“Until suddenly, the storm broke. The hard driving rain turned to a light drizzle, and the thunderheads began to part and went on their way, like frightened sheep. I crumpled beside my father, and feel into a deep unconsciousness, not awakening until later that evening.

“When I woke, I lay in a pallet of straw, carefully wrapped in a blanket. I was no longer shivering, but my body was weak from it still. My brother had gone out to search when neither I nor my father had come home after the storm had abated. Trampling across the ruined grain fields, he had found me crumpled on the hill over our father’s body.

“That night, I was in and out of a feverish sleep, in which I was immediately back in the storm on the hilltop. But amidst the cracking of thunder and flashes of lightning, I heard and saw luminous beings, who seemed to dance and swirl between the rain drops, bolts, and gusts of wind. They spoke to me in song. They calmed my rage and terror, and assuaged my grief. As if from outside myself, I saw them usher the soul of my father, radiant, upwards into the halls of the sky lords.

“In my dream, then, the storm calmed and the luminous beings returned, to flit and float about in the air. One among them took the form of a white bird, descended to the lower airs, and alighting to the ground, transformed into a woman of remarkable beauty, dressed all in white, who stood before me on the hill.

“Without speaking, she conveyed words directly through the window of my heart. I heard as though spoken in the language of not just my people, but my family. ‘Fear not,’ she said. ‘He goes to the place prepared for him. As you must now too.’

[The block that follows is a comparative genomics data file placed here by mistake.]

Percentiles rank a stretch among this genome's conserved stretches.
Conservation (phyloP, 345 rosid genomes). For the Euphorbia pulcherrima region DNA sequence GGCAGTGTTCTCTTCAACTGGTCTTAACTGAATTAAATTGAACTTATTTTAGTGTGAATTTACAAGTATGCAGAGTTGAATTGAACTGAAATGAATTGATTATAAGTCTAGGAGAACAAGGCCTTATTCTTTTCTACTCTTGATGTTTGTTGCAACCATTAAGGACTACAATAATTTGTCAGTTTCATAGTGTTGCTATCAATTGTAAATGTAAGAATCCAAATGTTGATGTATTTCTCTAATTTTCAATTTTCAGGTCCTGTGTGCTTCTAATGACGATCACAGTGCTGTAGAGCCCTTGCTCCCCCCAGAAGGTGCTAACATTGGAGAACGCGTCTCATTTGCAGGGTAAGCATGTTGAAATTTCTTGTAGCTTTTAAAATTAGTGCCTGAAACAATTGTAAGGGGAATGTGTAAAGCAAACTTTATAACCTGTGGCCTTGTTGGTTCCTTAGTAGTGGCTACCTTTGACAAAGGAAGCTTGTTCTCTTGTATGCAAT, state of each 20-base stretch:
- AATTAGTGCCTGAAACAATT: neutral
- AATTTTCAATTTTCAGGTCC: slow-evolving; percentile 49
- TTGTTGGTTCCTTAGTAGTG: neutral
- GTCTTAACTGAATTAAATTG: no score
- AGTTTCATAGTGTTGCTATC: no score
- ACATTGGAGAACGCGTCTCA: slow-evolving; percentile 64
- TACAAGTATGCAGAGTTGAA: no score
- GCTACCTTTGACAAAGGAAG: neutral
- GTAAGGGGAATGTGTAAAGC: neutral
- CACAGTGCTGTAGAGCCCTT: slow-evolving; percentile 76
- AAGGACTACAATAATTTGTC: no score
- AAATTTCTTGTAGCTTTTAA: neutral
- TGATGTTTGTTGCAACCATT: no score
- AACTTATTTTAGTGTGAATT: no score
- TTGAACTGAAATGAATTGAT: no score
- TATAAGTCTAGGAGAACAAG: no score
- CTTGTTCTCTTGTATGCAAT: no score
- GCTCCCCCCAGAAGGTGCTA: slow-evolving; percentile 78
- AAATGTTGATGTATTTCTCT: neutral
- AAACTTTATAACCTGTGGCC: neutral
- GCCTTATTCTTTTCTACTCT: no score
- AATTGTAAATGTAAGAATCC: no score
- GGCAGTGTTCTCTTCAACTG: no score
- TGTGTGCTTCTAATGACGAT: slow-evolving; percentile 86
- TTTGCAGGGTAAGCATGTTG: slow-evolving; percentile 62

“I told her I didn’t understand. That my place was there with my family, even more-so now that my father was gone. She stilled my heart, and said, ‘To protect what is close, we may be called to journey far. The hour is nigh. The call has gone out. You must join the convocation.’

“Then, in my mind’s eye, I saw an isle far off in the sea, and on it a great fertile plain, and the tallest mountain I’d ever seen, its crown lost in clouds. From all directions, I could see — as from a great height — tiny ships scurrying to reach this place. I knew that if I could see this place and this gathering with such clarity, than my future was fore-ordained, and for the rest of the night, I slept soundly.

“In the morning, I related my vision before the council of my mother and brother, who were both much grieved by what I told them, and by the sudden death of my father. ‘I cannot lose you both, all in one stroke,’ my mother cried out, stricken. But in time, and under the gentle caress and reassurance of my brother, she eventually changed her mind on the matter. For even my father, in all his years as a well-respected weather worker had never been visited by the luminous sky people, had never spoken with them, and had never received a charge such as this. She relented, agreeing at long last, ‘When the gods speak, we must listen.’

“And so it was decided, that to protect what was close, I would venture afar to seek my vision. If I found nothing in a year and a day, I would return and take my place beside my brother to work the land of our ancestors. This I had full resolve to do. I set out with a pack, some provisions, a cloak, strong boots, the clothes on my back, and the thunder-stone dagger of my father in a sheath on my belt. And I never saw my mother or my brother again. For this, I am much aggrieved.

“Now pray you, dear king, to re-fill this goblet so that, refreshed, I may to you relate the rest.”

Quatrian Folkways

Legends, Folklore, and History of Ancient Quatria and the Pantarctican Diaspora

Tim Boucher

Written by

Quatrian immigrant & history buff

Quatrian Folkways

Legends, Folklore, and History of Ancient Quatria and the Pantarctican Diaspora